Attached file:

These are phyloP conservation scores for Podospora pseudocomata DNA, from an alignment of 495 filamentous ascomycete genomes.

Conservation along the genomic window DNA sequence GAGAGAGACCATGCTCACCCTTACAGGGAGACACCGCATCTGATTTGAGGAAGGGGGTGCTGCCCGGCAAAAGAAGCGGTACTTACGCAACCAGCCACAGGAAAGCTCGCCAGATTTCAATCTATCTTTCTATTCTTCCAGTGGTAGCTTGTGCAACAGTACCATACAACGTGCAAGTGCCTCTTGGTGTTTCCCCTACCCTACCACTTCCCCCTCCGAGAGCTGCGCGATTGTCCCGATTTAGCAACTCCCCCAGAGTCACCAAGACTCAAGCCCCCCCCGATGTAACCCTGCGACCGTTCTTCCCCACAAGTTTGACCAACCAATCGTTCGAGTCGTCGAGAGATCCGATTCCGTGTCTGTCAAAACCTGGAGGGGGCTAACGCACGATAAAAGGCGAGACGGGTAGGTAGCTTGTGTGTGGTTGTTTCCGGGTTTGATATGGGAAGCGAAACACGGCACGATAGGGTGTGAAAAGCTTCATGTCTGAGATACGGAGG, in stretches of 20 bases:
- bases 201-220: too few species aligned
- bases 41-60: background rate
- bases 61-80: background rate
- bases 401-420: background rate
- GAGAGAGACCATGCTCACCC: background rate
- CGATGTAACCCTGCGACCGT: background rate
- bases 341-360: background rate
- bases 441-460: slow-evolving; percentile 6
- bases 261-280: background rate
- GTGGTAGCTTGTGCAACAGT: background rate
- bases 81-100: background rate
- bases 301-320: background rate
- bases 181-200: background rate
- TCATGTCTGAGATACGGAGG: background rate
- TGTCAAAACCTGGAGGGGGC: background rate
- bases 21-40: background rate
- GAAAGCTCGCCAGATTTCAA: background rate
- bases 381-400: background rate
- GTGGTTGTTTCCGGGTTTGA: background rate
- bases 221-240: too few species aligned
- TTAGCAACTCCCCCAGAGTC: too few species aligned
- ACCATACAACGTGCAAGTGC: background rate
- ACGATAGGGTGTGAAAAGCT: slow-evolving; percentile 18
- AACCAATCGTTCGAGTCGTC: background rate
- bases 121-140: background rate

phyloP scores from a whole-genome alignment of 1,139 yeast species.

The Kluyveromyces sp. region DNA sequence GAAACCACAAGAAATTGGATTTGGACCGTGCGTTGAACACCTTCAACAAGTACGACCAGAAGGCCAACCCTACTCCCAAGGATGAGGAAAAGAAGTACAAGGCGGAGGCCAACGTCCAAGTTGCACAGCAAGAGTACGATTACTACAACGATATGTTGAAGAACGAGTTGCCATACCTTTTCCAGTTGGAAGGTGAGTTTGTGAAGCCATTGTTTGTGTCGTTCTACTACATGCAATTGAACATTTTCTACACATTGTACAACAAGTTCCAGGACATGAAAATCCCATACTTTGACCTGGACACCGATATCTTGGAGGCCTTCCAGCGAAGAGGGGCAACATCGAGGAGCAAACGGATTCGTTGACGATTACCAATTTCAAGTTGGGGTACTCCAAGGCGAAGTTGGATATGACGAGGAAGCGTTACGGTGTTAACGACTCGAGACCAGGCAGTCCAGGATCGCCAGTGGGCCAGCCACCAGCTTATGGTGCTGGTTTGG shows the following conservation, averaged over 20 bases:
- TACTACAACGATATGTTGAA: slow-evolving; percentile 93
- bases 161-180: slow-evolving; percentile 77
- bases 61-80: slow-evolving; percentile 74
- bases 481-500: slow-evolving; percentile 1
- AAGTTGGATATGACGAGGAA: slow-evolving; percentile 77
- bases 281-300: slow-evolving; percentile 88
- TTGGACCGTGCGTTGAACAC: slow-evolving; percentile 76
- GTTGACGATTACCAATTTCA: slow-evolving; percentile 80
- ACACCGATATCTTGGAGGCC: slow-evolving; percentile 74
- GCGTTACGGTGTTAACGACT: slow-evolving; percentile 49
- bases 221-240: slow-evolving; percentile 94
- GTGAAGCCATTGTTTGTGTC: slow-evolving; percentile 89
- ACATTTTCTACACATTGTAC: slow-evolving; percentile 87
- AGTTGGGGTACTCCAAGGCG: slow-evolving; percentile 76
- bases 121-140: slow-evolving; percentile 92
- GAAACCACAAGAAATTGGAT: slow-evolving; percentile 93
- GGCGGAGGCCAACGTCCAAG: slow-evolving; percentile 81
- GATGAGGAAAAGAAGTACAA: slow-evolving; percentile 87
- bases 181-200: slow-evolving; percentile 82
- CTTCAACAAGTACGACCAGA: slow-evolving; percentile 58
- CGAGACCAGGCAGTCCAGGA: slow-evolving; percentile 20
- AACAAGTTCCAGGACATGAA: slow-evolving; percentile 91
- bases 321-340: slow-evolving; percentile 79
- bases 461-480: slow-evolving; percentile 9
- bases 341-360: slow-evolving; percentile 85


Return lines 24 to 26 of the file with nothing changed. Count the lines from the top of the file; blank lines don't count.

- ACCATACAACGTGCAAGTGC: background rate
- ACGATAGGGTGTGAAAAGCT: slow-evolving; percentile 18
- AACCAATCGTTCGAGTCGTC: background rate